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DECA puts business skills to the test at state conference

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DECA puts business skills to the test at state conference

The California SCDC was held in the Anaheim Marriott where Carlmont DECA members competed in business-related activities in order to advance to the international competition.

The California SCDC was held in the Anaheim Marriott where Carlmont DECA members competed in business-related activities in order to advance to the international competition.

From Anaheim Convention Center/plexycolor/flickr/CC BY-NC-SA 2.0

The California SCDC was held in the Anaheim Marriott where Carlmont DECA members competed in business-related activities in order to advance to the international competition.

From Anaheim Convention Center/plexycolor/flickr/CC BY-NC-SA 2.0

From Anaheim Convention Center/plexycolor/flickr/CC BY-NC-SA 2.0

The California SCDC was held in the Anaheim Marriott where Carlmont DECA members competed in business-related activities in order to advance to the international competition.

Alison Kim, Staff Writer

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Carlmont DECA attended the California State Career Development Conference (SCDC) in Anaheim over the weekend to compete in business-related activities in an attempt to qualify for the international competition in Orlando, Florida. In the end, four Carlmont DECA members qualified.

DECA is a non-profit, international organization that strives to prepare students for future jobs in business and management. The high school chapters participate in regional, state, and international competitions.

One important aspect of DECA is competing in business-oriented activities.

“[In competitions] You can compete in both prepared and on-the-spot events that use presentation skills and business knowledge,” said Skyler Campbell, a sophomore.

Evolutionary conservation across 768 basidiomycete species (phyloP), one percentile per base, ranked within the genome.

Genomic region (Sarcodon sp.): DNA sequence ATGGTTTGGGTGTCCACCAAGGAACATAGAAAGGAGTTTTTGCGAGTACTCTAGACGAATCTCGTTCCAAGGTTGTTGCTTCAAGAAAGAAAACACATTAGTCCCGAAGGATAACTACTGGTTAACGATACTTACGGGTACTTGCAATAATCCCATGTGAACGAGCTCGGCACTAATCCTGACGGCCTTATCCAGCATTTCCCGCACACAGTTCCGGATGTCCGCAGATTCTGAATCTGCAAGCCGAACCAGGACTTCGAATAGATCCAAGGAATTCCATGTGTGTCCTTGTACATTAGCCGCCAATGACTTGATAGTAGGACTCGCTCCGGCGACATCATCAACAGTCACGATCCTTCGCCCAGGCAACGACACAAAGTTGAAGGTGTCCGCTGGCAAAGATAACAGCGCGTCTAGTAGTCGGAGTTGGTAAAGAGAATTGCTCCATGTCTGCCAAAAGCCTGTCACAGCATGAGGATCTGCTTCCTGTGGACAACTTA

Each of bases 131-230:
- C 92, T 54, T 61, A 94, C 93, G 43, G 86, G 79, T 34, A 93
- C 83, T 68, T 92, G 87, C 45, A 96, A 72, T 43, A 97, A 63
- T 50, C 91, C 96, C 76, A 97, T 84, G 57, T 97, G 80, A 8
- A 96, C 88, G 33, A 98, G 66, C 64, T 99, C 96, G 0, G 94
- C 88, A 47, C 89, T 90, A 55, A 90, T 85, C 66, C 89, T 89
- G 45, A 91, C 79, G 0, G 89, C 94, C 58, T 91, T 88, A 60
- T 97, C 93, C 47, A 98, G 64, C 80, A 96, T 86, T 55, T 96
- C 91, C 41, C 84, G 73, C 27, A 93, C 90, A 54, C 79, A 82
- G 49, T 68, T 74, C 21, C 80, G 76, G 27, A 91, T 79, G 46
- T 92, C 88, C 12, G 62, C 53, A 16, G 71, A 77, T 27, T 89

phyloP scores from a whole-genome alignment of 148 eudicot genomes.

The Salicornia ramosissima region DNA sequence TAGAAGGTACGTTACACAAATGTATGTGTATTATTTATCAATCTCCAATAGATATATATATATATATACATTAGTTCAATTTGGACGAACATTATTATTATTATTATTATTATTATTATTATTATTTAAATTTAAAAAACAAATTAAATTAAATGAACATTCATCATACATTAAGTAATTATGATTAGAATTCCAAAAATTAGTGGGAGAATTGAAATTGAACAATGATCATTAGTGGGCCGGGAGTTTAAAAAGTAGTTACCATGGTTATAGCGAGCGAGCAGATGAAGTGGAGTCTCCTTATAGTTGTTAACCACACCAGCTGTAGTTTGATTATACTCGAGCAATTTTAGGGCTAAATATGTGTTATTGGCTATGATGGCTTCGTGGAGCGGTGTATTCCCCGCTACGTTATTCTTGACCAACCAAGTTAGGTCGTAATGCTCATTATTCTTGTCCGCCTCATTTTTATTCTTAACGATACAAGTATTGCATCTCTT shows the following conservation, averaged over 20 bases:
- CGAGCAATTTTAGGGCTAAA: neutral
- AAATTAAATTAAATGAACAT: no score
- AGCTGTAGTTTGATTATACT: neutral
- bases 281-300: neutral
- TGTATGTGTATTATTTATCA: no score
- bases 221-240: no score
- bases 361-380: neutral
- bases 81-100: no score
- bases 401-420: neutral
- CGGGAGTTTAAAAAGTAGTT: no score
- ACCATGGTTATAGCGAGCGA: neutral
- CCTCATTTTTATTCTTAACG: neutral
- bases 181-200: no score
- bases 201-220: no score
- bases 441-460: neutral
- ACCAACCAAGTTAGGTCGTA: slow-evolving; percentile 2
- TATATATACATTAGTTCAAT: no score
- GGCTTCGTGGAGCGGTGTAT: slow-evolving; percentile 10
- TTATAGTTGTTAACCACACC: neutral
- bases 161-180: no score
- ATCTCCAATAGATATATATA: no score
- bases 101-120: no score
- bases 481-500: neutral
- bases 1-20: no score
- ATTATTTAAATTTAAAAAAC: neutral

These competitions draw on DECA-essential skills such as presentation and public speaking.

“Conferences are also a great learning opportunity in terms of business competition, public speaking and writing skills, and preparation for the professional world,” said Lily Gittoes, a junior and co-president.

Many DECA members saw a large improvement in these skills, which drives them to continue and improve.

“I like to compete and enjoy competitive events. It helps you learn about business and build presentation and speaking skills. One-and-a-half years ago I couldn’t have talked for 10 minutes on a random business subject to a judge with good presentation skills and seeing that change is what makes me want to keep going,” said Denise Zhou, a junior.

DECA conferences don’t just involve competing. These conferences provide an opportunity to have fun as well.

“Conferences are a great way to get closer to people and bond. It’s a lot of fun to spend time with your friends while also competing against the best people in the state. We went to Disneyland this past weekend, which was really fun,” Zhou said.

At SCDC, several DECA members made it to the finals and four qualified for internationals. Lily Gittoes and Skyler Campbell both qualified along with Selena Sun, a co-president, and Albert Li, a junior.

“We did pretty well at the conference this year. We have four people who qualified to go to the international competition in Orlando, Florida this year in April,” Campbell said.

DECA competitions are all about putting the learned skills to the test.

“It’s important because it’s basically where we actually have the chance to use the skills we learn when we prepare [in competitions],” Campbell said.

The general consensus between DECA members is that competitions such as SCDC allow participants to learn real, applicable skills through the experience at conferences.

“I learned so much at the conference that I would not have been able to learn in a regular classroom setting,” Gittoes said.

For many, competitions are a nice way to see hard work pay off.

“It’s really exciting to see your hard work pay off after the months spent preparing. It shows how far you’ve come since the beginning of the year,” Zhou said.

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The student news site of Carlmont High School in Belmont, California.
DECA puts business skills to the test at state conference